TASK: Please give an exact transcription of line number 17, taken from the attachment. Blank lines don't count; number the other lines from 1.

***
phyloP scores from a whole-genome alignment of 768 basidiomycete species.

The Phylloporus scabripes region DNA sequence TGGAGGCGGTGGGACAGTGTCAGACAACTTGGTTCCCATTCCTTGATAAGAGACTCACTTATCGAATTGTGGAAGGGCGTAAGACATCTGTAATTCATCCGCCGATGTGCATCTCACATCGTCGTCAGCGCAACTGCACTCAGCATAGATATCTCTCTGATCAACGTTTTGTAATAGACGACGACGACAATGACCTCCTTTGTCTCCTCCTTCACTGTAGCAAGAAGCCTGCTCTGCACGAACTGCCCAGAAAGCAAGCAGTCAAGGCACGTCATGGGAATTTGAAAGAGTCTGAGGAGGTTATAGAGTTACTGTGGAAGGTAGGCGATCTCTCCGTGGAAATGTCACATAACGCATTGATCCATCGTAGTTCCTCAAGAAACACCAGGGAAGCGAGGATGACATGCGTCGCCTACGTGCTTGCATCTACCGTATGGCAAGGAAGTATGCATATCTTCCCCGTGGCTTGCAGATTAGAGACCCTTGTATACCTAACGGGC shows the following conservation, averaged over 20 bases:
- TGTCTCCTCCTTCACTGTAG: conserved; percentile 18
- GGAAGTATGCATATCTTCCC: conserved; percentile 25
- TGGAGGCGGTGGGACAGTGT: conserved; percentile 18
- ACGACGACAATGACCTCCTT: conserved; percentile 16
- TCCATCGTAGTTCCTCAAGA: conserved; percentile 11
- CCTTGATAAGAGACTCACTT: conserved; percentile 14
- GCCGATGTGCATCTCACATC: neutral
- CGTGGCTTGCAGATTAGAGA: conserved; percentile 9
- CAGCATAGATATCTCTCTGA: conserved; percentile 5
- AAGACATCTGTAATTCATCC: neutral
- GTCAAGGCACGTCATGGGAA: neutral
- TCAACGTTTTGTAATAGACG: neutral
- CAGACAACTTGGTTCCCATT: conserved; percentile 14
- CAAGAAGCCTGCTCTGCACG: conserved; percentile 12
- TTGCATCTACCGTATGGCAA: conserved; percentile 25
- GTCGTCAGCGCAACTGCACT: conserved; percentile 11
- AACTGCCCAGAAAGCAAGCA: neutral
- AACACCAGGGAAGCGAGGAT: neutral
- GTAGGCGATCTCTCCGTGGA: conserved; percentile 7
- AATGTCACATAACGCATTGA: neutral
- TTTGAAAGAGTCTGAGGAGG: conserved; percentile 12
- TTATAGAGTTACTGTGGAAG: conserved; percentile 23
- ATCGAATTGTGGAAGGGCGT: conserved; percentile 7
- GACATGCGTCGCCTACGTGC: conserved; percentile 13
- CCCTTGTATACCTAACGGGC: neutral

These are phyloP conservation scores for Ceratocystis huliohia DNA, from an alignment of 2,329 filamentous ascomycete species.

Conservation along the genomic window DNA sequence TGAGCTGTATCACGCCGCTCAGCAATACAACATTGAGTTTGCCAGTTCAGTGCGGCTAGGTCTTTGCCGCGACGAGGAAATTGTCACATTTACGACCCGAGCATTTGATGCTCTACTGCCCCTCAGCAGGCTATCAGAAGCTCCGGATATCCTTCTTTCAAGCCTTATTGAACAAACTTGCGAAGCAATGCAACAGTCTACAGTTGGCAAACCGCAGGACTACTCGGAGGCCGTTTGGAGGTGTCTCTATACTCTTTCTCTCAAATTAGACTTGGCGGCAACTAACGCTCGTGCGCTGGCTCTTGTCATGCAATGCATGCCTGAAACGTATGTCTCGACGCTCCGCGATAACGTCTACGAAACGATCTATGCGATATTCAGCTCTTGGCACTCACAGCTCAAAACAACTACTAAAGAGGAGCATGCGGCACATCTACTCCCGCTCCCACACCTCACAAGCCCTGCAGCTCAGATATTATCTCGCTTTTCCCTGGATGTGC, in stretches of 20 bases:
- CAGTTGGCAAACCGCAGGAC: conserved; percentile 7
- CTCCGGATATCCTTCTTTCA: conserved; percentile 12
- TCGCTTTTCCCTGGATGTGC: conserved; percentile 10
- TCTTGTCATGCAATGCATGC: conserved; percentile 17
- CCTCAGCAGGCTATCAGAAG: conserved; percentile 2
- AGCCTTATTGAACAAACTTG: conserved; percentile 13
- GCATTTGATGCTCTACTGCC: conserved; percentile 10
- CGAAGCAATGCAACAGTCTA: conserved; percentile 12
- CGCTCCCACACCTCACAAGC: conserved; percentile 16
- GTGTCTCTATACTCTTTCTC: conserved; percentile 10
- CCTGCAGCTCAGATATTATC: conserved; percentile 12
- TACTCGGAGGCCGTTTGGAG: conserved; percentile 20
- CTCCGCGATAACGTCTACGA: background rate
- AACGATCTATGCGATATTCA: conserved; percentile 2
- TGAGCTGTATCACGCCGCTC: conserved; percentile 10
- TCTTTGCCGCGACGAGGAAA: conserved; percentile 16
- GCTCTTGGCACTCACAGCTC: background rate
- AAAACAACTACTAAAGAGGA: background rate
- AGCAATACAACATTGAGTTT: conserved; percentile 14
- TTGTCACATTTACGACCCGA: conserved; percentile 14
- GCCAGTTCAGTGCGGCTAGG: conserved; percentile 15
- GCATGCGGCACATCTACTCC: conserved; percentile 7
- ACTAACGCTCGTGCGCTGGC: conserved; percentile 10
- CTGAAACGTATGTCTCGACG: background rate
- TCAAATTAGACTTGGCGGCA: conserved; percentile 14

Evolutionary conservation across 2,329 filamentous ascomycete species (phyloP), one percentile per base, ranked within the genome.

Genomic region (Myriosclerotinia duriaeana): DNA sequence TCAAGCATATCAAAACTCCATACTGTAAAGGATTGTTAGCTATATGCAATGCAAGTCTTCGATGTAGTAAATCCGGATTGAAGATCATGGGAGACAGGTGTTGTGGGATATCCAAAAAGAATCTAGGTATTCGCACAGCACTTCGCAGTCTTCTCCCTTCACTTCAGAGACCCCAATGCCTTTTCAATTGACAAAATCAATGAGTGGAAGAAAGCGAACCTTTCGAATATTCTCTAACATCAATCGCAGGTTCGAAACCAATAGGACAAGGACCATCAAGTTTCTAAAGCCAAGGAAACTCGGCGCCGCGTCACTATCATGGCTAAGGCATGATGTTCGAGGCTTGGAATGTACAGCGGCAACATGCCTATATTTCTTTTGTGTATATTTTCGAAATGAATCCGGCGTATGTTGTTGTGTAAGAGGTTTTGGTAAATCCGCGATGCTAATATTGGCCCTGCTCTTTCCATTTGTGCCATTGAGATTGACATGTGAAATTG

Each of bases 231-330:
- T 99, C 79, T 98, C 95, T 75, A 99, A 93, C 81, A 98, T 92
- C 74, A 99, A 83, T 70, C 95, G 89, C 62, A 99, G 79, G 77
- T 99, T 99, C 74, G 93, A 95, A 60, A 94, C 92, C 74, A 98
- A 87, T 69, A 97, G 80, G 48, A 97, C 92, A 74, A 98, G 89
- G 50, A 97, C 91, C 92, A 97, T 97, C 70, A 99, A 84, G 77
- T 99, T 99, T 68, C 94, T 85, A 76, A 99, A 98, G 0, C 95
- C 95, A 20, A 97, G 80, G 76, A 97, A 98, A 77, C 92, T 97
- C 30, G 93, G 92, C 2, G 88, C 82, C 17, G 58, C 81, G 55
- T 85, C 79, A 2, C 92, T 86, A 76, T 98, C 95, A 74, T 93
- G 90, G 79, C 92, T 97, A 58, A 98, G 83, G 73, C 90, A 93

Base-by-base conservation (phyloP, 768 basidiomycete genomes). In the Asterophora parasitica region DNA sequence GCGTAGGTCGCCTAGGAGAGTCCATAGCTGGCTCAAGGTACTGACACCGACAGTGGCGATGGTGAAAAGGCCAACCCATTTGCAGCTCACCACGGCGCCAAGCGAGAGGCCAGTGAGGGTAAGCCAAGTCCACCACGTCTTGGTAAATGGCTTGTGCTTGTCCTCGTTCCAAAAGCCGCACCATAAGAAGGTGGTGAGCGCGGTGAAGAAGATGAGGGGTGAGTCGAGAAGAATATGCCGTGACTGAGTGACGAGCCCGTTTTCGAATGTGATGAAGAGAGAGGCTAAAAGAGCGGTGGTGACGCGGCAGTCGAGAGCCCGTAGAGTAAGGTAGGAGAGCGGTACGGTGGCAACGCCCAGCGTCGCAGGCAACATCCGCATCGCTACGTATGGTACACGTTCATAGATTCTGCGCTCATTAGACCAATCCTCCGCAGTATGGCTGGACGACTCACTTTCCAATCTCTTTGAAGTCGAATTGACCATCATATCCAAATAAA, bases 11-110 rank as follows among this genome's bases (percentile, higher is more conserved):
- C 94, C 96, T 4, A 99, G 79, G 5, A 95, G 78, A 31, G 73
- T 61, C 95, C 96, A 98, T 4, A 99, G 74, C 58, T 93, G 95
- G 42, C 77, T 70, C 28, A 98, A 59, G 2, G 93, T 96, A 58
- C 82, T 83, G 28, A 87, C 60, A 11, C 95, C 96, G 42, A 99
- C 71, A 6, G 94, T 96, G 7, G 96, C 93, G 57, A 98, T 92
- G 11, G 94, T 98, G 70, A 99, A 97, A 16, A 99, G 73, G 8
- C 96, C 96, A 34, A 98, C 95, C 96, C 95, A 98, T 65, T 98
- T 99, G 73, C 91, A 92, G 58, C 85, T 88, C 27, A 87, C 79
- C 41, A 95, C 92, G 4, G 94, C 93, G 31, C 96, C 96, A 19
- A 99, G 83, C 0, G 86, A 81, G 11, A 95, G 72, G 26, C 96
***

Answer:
- TTGCATCTACCGTATGGCAA: conserved; percentile 25